Look at the world today—it’s obsessed with illicit passion. Hollywood promotes adultery and unmarried couples sleeping together as sexy, and I can count on one hand how many young, unmarried women I know who are still virgins today, Christian or no. Why? Because passion is important! Not just to romance readers, but to everyone on the planet. We were created that way by a passionate God who analogizes His own depth of love for each of us in a very passionate love letter called “Song of Solomon.” And what happens? The world uses this beautiful, God-given gift to shove sin down peoples’ throats, and I, for one, am really sick of it. I want to use passion the way it was intended—to teach people God’s precepts and therein, His love. It’s the cry of my heart, and I hope and pray that for my readers, my stories of romantic passion translate into passion for God.
But those who disagree with me do give me pause to think … and to pray … that I stay the course with God’s plan and not my own. I thank them for their passion for purity, which I assure them, is as fervent as mine and which inspires me to be even more vigilant and careful in future stories I write. And, yes, I do understand the concern and “passion” of those who feel Christian romance must remain chaste and pure. But on the other side of the spectrum, there are Christians like me, who worry that “chaste and pure” will not reach the majority of Nora Roberts or Hannah Montana or the MTV crowd anymore than old-time Gospel music will reach those who listen to Christian rock such as Pillar or metalcore rock like Underoath. The Body of Christ is just that—a body of human beings at varying levels of faith. It’s not one size fits all in reaching people for Christ, but it’s the cry of St. Paul who said “I have become all things to all men, that I might by all means save some.” Salt … in an unsavory world.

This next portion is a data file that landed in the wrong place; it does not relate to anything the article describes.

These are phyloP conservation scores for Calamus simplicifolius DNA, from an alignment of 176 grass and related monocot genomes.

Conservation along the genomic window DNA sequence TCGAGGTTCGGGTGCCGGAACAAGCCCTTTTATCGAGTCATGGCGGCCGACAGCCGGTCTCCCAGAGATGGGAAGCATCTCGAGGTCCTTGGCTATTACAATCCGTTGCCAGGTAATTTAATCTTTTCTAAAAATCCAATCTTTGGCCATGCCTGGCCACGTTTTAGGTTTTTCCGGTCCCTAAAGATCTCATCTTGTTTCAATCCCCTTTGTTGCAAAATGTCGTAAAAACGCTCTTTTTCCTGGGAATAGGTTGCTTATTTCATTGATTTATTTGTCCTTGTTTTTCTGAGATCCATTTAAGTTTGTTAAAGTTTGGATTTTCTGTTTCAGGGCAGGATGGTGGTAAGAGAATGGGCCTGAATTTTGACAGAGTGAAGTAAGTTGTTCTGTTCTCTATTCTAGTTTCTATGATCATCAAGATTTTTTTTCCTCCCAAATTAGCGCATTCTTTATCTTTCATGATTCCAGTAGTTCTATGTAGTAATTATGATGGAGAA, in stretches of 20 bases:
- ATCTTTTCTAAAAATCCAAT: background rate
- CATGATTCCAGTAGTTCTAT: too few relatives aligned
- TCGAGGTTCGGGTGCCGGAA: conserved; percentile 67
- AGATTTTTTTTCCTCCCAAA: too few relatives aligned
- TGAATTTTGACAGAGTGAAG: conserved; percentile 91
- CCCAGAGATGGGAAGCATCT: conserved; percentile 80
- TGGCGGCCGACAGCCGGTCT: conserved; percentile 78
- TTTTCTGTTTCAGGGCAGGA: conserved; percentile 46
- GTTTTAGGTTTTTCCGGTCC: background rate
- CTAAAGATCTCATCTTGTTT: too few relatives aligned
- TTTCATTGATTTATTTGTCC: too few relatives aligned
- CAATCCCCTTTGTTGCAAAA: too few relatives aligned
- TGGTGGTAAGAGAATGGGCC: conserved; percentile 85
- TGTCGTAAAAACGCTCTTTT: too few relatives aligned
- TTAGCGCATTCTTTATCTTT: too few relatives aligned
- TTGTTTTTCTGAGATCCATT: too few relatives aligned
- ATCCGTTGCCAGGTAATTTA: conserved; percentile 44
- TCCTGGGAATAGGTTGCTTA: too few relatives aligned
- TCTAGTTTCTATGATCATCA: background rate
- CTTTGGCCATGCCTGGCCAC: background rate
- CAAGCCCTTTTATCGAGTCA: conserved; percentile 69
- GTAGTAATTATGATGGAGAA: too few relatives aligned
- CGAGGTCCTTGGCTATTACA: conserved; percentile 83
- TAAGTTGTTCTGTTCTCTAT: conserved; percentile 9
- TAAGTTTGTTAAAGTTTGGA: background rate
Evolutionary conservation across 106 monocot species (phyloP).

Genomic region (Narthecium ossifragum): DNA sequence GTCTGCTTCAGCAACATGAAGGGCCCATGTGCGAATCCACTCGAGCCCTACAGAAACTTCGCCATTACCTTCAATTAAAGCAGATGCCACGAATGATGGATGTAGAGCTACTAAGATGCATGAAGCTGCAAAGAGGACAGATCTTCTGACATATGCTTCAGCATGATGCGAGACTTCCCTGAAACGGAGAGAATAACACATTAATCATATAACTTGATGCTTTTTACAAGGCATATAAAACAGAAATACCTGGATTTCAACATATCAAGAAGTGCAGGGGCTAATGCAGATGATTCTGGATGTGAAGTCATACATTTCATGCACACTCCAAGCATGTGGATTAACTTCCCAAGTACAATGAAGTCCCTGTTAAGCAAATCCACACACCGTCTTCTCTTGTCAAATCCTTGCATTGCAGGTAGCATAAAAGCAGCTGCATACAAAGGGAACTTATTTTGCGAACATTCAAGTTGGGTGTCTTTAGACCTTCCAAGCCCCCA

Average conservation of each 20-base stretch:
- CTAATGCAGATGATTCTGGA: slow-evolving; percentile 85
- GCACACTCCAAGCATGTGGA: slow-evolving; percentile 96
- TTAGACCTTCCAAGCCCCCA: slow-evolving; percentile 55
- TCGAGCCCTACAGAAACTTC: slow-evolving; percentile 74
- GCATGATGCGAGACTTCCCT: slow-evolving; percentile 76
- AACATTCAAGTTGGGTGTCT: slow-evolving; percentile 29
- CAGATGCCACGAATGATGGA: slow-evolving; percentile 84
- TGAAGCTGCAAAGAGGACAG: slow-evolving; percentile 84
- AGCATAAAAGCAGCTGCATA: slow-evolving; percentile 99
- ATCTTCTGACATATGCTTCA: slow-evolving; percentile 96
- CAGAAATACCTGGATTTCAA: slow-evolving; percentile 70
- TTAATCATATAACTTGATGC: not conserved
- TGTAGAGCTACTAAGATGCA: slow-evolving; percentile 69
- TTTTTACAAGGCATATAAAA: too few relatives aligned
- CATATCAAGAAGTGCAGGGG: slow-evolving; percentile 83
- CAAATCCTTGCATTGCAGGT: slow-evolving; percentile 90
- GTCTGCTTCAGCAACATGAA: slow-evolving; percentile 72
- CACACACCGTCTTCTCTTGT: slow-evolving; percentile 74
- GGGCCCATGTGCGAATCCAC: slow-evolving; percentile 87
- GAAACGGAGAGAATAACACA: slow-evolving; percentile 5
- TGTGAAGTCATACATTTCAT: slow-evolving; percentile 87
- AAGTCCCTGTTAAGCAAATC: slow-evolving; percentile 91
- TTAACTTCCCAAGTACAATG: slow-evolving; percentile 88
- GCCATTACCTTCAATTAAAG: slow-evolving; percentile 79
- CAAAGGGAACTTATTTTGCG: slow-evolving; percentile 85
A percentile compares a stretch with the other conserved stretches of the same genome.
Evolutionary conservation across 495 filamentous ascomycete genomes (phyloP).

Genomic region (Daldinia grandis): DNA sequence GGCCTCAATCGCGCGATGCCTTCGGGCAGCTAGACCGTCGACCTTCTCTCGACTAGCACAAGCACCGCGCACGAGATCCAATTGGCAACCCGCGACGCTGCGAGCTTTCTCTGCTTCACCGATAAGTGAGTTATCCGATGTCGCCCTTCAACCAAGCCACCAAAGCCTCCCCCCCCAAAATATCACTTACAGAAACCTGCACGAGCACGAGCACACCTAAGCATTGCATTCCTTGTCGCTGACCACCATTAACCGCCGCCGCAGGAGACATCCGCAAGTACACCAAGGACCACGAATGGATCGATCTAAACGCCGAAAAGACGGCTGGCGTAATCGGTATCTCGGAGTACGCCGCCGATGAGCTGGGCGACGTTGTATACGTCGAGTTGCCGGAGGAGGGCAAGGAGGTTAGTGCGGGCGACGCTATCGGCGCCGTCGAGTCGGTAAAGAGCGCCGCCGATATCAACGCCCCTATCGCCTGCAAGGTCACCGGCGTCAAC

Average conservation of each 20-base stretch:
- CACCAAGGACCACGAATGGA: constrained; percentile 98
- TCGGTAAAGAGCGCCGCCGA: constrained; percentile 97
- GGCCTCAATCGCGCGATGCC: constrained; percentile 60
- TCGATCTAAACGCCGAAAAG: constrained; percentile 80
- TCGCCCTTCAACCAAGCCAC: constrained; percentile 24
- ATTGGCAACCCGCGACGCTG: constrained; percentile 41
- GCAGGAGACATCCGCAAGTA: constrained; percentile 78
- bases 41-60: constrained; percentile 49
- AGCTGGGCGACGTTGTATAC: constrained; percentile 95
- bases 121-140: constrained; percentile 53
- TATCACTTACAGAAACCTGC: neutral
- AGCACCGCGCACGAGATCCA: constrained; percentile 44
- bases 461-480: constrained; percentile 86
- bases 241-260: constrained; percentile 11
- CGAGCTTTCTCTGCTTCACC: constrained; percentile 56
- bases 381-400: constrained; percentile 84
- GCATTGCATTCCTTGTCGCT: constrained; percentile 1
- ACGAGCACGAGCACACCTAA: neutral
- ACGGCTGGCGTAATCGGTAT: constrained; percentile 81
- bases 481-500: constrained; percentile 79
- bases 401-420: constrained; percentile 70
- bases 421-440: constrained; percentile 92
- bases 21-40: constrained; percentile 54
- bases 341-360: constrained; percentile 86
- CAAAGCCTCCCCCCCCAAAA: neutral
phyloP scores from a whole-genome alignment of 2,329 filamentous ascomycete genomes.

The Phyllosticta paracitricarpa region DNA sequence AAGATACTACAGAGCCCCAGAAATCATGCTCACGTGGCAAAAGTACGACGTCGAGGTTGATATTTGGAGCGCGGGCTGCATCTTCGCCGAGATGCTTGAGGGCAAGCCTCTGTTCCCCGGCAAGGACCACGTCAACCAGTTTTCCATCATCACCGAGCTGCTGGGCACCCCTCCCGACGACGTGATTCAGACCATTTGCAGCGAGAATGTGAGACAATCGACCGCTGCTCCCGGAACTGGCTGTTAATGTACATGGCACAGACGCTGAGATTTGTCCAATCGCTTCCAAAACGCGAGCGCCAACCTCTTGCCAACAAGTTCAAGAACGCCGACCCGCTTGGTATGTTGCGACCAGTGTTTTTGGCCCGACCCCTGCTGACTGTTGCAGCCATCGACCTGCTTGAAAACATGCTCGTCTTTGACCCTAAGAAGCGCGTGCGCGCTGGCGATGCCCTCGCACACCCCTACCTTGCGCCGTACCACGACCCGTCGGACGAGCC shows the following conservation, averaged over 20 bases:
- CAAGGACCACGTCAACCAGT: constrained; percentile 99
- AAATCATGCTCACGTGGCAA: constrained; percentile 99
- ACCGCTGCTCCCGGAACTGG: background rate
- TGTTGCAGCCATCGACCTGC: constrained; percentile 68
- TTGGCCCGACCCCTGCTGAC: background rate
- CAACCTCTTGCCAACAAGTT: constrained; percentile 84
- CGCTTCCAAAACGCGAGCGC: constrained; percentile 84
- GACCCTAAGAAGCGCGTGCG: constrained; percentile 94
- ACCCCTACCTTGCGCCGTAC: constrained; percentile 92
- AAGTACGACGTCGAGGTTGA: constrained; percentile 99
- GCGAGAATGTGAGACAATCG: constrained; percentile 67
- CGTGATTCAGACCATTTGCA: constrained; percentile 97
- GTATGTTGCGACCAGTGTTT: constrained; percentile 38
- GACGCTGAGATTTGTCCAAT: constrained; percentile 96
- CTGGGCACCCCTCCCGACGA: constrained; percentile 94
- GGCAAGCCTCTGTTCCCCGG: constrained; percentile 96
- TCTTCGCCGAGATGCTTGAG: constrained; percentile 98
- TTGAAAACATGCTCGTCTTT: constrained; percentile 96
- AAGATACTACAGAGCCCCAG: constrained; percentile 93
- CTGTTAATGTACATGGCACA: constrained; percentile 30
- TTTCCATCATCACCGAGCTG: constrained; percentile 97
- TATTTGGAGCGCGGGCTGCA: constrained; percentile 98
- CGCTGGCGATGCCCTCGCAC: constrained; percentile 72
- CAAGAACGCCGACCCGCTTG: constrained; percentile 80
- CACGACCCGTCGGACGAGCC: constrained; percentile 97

But I’ll be honest—in the last few months, I have been going through a really discouraging time regarding my writing, wondering if I was on track with God regarding the level of passion I include in my books. Sure, I’ve received lots of positive feedback, like the 15-year-old who couldn’t talk to her mom about anything, she said, until she and her mom found common ground in their mutual love of A Passion Most Pure. Or the guy who contacted me to get a signed copy for a friend he wanted as a girlfriend. When he told her he wanted a deeper relationship with her, she actually made him read A Passion Most Pure because “that was the kind of relationship she wanted, with God in the middle.” Or the woman who’d “fallen away” from Christianity and wouldn’t read Inspirational books on a dare, but picked mine up not realizing it was spiritual. She wrote that A Passion Most Pure rekindled her love for God and gave her hope again. These are stories that I treasure in my heart.
But life up on the “edge” is still scary for me, nonetheless, because at the base core of who I am as a woman and a writer, I have this deep, primal longing to please and honor my God. So I was praying with my prayer partner about it (AGAIN!) when her 25-year-old daughter stopped by, a girl I hadn’t seen in a long time but knew that she had strayed from her Christian roots—living with her boyfriend before they got married, not going to church anymore, heavy drinking, etc. This young women proceeded to tell me that when she read my books, she actually got angry at me. Why? Because the spiritual parts convicted her so much that she wanted to throw the books out. But she didn’t, she said, BECAUSE the sensuality and intense romance so grabbed her by the throat, that she was compelled to finish the books. And when she turned the last page of A Passion Redeemed, she told me it had brought her up to a whole other level with God. I had tears in my eyes when I learned she is now back at church and trying to live for Him. Call me “edgy” if you will, but for me, it just doesn’t get any better than that.
Writing on the “edge” in anything—romance, suspense, young adult, women’s fiction—is a dizzying prospect for any of us who attempt it, especially for those who don’t like heights … or the jolting effect when you crash to the ravine below. But it’s also exhilarating, standing on that cliff, eyes on God instead of the valley below, hoping and praying the wind of the Holy Spirit will help you to soar … for Him. And in that one breathless moment when something you wrote turns the heart of a person back to the Father … oh my … you feel like you can fly!
So I’m going to go out on another ledge here and ask you what your thoughts are on “edgy” Christian fiction—are you pro or con, and if so, why? Your feedback is important to those of us who write it because as one Body in Christ, we need to be sensitive to the various parts and open to honest discourse. And for those of you brave enough to comment with your opinions, you will have an opportunity to win a signed copy of your choice of one of the books in The Daughters of Boston series, the series that according to the Romantic Times, “isn’t your mother’s inspirational fiction.” And don’t worry, if you win, I’ll send it in a plain, brown wrapper … J